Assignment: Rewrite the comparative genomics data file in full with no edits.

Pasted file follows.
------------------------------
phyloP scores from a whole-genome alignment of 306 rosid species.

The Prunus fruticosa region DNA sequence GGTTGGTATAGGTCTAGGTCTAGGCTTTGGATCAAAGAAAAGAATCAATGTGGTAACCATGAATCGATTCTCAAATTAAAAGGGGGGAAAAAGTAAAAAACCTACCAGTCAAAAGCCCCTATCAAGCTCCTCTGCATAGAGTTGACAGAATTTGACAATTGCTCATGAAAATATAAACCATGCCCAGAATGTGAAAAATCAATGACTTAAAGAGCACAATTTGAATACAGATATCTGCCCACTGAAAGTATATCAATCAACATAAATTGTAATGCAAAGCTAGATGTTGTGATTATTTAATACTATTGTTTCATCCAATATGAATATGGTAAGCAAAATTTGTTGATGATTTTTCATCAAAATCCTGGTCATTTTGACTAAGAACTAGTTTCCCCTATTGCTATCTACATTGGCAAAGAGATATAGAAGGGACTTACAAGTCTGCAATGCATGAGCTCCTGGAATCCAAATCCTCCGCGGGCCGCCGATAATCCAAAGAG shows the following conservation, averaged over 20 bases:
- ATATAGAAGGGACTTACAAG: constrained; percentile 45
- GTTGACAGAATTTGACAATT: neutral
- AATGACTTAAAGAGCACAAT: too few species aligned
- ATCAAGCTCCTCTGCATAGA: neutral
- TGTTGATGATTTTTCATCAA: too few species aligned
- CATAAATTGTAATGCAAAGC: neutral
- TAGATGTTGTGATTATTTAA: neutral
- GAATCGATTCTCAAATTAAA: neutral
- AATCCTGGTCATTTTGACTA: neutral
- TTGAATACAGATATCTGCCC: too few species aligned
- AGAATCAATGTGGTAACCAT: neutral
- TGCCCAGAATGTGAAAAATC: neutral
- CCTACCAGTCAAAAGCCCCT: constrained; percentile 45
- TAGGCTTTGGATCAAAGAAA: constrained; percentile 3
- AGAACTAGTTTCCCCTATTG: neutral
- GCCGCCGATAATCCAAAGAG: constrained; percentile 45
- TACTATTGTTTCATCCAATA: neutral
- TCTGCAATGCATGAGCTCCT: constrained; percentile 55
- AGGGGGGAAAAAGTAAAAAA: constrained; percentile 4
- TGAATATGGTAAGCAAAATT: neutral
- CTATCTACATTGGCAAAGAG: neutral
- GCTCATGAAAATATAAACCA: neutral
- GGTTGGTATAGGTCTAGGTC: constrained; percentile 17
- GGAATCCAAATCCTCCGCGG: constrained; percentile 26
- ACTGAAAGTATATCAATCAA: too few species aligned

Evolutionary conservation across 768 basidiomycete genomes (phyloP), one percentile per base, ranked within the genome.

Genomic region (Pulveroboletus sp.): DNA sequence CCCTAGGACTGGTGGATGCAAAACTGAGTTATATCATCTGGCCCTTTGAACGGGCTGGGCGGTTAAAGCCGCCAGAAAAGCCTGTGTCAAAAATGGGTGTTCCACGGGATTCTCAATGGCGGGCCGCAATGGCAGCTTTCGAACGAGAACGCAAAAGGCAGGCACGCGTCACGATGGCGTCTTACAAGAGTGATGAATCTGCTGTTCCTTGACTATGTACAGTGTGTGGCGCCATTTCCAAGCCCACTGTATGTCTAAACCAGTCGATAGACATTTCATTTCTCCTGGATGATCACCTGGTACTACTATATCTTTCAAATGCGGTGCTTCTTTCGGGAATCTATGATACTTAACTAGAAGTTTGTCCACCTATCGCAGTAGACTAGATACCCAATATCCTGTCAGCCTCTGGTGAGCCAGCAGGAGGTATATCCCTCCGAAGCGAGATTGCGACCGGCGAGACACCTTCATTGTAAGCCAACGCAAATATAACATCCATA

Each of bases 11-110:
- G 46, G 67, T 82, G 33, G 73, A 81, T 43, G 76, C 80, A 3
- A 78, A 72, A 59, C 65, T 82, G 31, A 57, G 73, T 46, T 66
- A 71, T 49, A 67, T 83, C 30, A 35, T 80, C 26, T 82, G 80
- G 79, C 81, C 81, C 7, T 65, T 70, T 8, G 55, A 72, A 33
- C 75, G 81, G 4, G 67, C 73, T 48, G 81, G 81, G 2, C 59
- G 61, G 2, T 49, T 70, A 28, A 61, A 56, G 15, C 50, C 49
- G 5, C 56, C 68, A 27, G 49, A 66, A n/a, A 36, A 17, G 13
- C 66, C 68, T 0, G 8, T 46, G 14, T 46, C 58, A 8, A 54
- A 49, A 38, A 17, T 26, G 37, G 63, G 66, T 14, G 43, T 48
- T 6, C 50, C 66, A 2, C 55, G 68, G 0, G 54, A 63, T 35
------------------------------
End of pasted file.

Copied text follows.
phyloP scores from a whole-genome alignment of 306 rosid species.

The Prunus fruticosa region DNA sequence GGTTGGTATAGGTCTAGGTCTAGGCTTTGGATCAAAGAAAAGAATCAATGTGGTAACCATGAATCGATTCTCAAATTAAAAGGGGGGAAAAAGTAAAAAACCTACCAGTCAAAAGCCCCTATCAAGCTCCTCTGCATAGAGTTGACAGAATTTGACAATTGCTCATGAAAATATAAACCATGCCCAGAATGTGAAAAATCAATGACTTAAAGAGCACAATTTGAATACAGATATCTGCCCACTGAAAGTATATCAATCAACATAAATTGTAATGCAAAGCTAGATGTTGTGATTATTTAATACTATTGTTTCATCCAATATGAATATGGTAAGCAAAATTTGTTGATGATTTTTCATCAAAATCCTGGTCATTTTGACTAAGAACTAGTTTCCCCTATTGCTATCTACATTGGCAAAGAGATATAGAAGGGACTTACAAGTCTGCAATGCATGAGCTCCTGGAATCCAAATCCTCCGCGGGCCGCCGATAATCCAAAGAG shows the following conservation, averaged over 20 bases:
- ATATAGAAGGGACTTACAAG: constrained; percentile 45
- GTTGACAGAATTTGACAATT: neutral
- AATGACTTAAAGAGCACAAT: too few species aligned
- ATCAAGCTCCTCTGCATAGA: neutral
- TGTTGATGATTTTTCATCAA: too few species aligned
- CATAAATTGTAATGCAAAGC: neutral
- TAGATGTTGTGATTATTTAA: neutral
- GAATCGATTCTCAAATTAAA: neutral
- AATCCTGGTCATTTTGACTA: neutral
- TTGAATACAGATATCTGCCC: too few species aligned
- AGAATCAATGTGGTAACCAT: neutral
- TGCCCAGAATGTGAAAAATC: neutral
- CCTACCAGTCAAAAGCCCCT: constrained; percentile 45
- TAGGCTTTGGATCAAAGAAA: constrained; percentile 3
- AGAACTAGTTTCCCCTATTG: neutral
- GCCGCCGATAATCCAAAGAG: constrained; percentile 45
- TACTATTGTTTCATCCAATA: neutral
- TCTGCAATGCATGAGCTCCT: constrained; percentile 55
- AGGGGGGAAAAAGTAAAAAA: constrained; percentile 4
- TGAATATGGTAAGCAAAATT: neutral
- CTATCTACATTGGCAAAGAG: neutral
- GCTCATGAAAATATAAACCA: neutral
- GGTTGGTATAGGTCTAGGTC: constrained; percentile 17
- GGAATCCAAATCCTCCGCGG: constrained; percentile 26
- ACTGAAAGTATATCAATCAA: too few species aligned

Evolutionary conservation across 768 basidiomycete genomes (phyloP), one percentile per base, ranked within the genome.

Genomic region (Pulveroboletus sp.): DNA sequence CCCTAGGACTGGTGGATGCAAAACTGAGTTATATCATCTGGCCCTTTGAACGGGCTGGGCGGTTAAAGCCGCCAGAAAAGCCTGTGTCAAAAATGGGTGTTCCACGGGATTCTCAATGGCGGGCCGCAATGGCAGCTTTCGAACGAGAACGCAAAAGGCAGGCACGCGTCACGATGGCGTCTTACAAGAGTGATGAATCTGCTGTTCCTTGACTATGTACAGTGTGTGGCGCCATTTCCAAGCCCACTGTATGTCTAAACCAGTCGATAGACATTTCATTTCTCCTGGATGATCACCTGGTACTACTATATCTTTCAAATGCGGTGCTTCTTTCGGGAATCTATGATACTTAACTAGAAGTTTGTCCACCTATCGCAGTAGACTAGATACCCAATATCCTGTCAGCCTCTGGTGAGCCAGCAGGAGGTATATCCCTCCGAAGCGAGATTGCGACCGGCGAGACACCTTCATTGTAAGCCAACGCAAATATAACATCCATA

Each of bases 11-110:
- G 46, G 67, T 82, G 33, G 73, A 81, T 43, G 76, C 80, A 3
- A 78, A 72, A 59, C 65, T 82, G 31, A 57, G 73, T 46, T 66
- A 71, T 49, A 67, T 83, C 30, A 35, T 80, C 26, T 82, G 80
- G 79, C 81, C 81, C 7, T 65, T 70, T 8, G 55, A 72, A 33
- C 75, G 81, G 4, G 67, C 73, T 48, G 81, G 81, G 2, C 59
- G 61, G 2, T 49, T 70, A 28, A 61, A 56, G 15, C 50, C 49
- G 5, C 56, C 68, A 27, G 49, A 66, A n/a, A 36, A 17, G 13
- C 66, C 68, T 0, G 8, T 46, G 14, T 46, C 58, A 8, A 54
- A 49, A 38, A 17, T 26, G 37, G 63, G 66, T 14, G 43, T 48
- T 6, C 50, C 66, A 2, C 55, G 68, G 0, G 54, A 63, T 35